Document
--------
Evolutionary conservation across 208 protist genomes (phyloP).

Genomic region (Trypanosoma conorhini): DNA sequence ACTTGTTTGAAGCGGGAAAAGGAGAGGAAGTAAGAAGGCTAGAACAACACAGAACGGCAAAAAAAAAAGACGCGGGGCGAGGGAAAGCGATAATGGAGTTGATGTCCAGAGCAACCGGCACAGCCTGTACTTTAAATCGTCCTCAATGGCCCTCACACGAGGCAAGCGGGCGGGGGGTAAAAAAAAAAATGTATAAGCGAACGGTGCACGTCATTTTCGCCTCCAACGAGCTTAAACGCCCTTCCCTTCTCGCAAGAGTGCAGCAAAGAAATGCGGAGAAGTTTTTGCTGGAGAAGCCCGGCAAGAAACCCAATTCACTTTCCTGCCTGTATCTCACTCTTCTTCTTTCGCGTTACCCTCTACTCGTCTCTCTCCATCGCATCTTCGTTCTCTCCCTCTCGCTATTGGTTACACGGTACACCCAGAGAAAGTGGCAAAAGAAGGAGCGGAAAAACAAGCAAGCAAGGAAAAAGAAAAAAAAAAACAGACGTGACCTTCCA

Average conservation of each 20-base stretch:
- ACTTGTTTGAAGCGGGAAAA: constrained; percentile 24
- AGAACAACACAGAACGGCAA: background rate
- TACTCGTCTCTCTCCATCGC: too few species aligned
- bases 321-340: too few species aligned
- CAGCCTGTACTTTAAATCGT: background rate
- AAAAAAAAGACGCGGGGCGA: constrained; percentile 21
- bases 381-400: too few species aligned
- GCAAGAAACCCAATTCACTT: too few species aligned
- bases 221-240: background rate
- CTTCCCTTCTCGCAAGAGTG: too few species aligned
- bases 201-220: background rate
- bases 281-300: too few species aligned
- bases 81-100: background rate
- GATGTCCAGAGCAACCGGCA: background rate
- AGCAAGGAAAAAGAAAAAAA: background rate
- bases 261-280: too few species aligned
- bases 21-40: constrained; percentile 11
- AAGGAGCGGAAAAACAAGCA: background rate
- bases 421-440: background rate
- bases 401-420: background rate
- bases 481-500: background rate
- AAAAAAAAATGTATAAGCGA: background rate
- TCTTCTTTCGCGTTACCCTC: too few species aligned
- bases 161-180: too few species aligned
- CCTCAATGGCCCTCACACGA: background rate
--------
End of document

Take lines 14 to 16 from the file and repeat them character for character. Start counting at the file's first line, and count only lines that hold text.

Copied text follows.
- bases 201-220: background rate
- bases 281-300: too few species aligned
- bases 81-100: background rate